May 5, 2014; Oklahoma City, OK, USA; Los Angeles Clippers forward Blake Griffin (32) celebrates with Los Angeles Clippers center DeAndre Jordan (6) after a play against the Oklahoma City Thunder in game one of the second round of the 2014 NBA Playoffs at Chesapeake Energy Arena. Mandatory Credit: Mark D. Smith-USA TODAY Sports

Los Angeles Clippers: What Do Spencer Hawes, Jordan Farmar Bring?

The Clippers had a few needs coming into this offseason. They needed more front line depth, as playing the combination of Danny Granger, Glen Davis and Hedo Turkoglu was borderline disasterous.

The Clips signed Spencer Hawes to fill the role of a third big, and will probably expect him to play big minutes and possibly even crunch time if DeAndre Jordan becomes unplayable at the end of games due to his poor free throw shooting. They also could use a bigger wing, someone other than just Matt Barnes to throw at the Kevin Durants of the world when they get hot.

There are a few of those guys still on the market, and even though the Clippers are capped out they will probably look to add one of those wings at a minimum salary. Additionally they lost Darren Collison to the Sacramento Kings and signed another ball handler in Jordan Farmar.

Farmar is a bit bigger and bulkier than the wiry Collison, and will probably fit Rivers’ defensive schemes better. Both Hawes and Farmar will play a big role for the Clippers, not only because they can be impact players but because the Clippers don’t really have any viable alternatives.

Here’s what the Clippers projected depth chart for the 2014-15 season looks like:

PG – Chris Paul/Jordan Farmar
SG – J.J. Redick/Jamal Crawford/C.J. Wilcox
SF – Matt Barnes/Jared Dudley/Reggie Bullock/(Maybe one more wing)
PF – Blake Griffin/Glen Davis/(Veteran’s minimum big)
C – DeAndre Jordan/Spencer Hawes


Projections

Win shares are a pretty accurate description of how a player impacts his team’s chance of winning. There are some caveats where win shares go wrong but generally when you add up a team’s players individual win shares you get the number of total wins they had (the standard deviation is only +/- 2.7 wins).

Assuming Spencer Hawes stays relatively healthy and plays around and bit more than 20 minutes per game next season, he will tally somewhere between 1,700 to 2,000 minutes, replacing minutes from Antawn Jamison, Stephen Jackson, Ryan Hollins, Glen Davis, Matt Barnes, Jared Dudley, Byron Mullens, Danny Granger, Hedo Turkoglu (a hilariously shaky frontcourt rotation), who combined for 2.9 win shares when playing either the power forward or center position.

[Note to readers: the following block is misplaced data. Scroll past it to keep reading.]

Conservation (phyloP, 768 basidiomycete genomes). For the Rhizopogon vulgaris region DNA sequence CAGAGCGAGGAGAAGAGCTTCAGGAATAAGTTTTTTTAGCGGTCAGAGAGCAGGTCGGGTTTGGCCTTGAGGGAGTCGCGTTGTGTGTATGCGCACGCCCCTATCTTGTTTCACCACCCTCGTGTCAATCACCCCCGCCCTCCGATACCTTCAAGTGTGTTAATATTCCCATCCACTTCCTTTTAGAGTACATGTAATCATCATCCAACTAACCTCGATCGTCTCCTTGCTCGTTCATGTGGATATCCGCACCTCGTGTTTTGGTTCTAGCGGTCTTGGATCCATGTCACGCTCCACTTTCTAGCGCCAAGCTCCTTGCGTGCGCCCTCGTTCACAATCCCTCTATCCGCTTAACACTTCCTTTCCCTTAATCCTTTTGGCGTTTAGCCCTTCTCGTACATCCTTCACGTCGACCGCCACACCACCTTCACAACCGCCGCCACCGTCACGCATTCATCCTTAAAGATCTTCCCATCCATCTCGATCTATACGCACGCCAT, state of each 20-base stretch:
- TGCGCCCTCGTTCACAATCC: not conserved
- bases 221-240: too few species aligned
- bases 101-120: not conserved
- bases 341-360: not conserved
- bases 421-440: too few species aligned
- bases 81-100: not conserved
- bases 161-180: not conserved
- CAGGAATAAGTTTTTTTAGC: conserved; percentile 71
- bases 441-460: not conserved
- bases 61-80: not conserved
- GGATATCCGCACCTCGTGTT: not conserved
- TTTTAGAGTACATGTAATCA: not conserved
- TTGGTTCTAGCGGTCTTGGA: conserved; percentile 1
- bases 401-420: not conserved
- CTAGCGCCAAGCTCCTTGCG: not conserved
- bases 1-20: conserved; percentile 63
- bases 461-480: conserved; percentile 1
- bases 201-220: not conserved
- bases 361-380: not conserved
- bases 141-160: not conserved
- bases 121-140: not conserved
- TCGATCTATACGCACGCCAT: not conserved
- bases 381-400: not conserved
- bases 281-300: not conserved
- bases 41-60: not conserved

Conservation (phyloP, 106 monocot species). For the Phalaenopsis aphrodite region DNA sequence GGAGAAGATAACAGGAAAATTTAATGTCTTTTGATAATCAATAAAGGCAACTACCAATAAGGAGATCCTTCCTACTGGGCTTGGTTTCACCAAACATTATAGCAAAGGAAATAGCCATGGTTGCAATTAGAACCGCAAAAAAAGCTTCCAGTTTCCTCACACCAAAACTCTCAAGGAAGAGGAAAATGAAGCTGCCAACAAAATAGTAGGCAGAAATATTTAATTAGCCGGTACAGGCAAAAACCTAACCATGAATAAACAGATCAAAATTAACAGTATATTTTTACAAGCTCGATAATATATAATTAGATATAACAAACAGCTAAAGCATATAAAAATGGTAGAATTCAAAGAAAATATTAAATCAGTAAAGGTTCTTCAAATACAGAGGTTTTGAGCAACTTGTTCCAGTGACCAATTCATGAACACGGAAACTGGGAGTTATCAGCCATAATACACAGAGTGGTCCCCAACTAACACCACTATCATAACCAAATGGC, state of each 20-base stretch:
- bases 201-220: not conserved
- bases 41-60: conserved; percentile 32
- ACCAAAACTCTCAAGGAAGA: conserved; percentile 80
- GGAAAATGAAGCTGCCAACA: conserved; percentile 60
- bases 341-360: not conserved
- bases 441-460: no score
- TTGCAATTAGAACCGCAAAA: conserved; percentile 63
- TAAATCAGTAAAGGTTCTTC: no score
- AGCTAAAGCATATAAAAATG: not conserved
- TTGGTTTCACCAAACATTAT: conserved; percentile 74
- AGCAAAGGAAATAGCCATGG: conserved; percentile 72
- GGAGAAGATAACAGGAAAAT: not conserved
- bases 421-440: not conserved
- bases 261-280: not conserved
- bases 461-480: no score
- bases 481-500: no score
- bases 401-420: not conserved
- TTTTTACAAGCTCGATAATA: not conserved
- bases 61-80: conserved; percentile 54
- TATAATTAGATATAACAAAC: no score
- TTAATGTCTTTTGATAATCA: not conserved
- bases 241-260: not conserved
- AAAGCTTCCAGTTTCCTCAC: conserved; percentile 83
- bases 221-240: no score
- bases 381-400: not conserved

If Hawes plays like he did last season for the Cavaliers, he projects to add 4.4 win shares for the Clippers, a plus 1.5 mark from last season.

Jordan Farmar looks to be a bit of a downgrade from Collison in terms of advanced stats and based on his production last season when given Collison’s minutes will produce a net minus of three more losses. On the other hand if he plays up to his career average in terms of win shares, the difference between win shares will amount to about one additional loss.

Now this may seem like nitpicking and it is, the point here is that statistically it looks like neither Farmar nor Hawes will be likely to move the needle much, and the combination of them is at best a slight positive and at worst a non-factor. The  Clippers won 57 games last season, which historically gives a team about a 15 percent chance of winning a title.

The raw numbers don’t show that getting Hawes or Farmar will help , but it’s more than likely that it’s fit more than pure production that could make a difference here. Just having Hawes standing in the corner when Paul and Griffin are running a pick and roll is huge and will open up tons of space on the floor.

It will be interesting to see whether or not Hawes is utilized in pick and pop situations. Rivers loved running those kinds of actions for Kevin Garnett in Boston, and now he has a true jump shooting big man again.

Players like Hawes are rare; there are only a couple of big men who can shoot and don’t destroy your rebounding rate. And they are insanely valuable.

Farmar is a good pro and can run an offense and get the ball into Blake Griffin. That’s really all you can ask for along with some good defense from a player making only $2 million a year.

Collison was destroyed in the playoffs last season by Russell Westbrook in the post and Farmar is more likely to be able to hold his ground and battle bigger and better point guards. The Clippers didn’t have much flexibility going into this offseason, and considering that they only had their mid-level and bi-annual exceptions to use, they made it out pretty well.

Nothing that’s going to be an absolute game changer, but enough to give them just a tiny bit of a better chance to win an NBA title next season. Every inch helps.

Tags: Jordan Farmar Los Angeles Clippers Spencer Hawes

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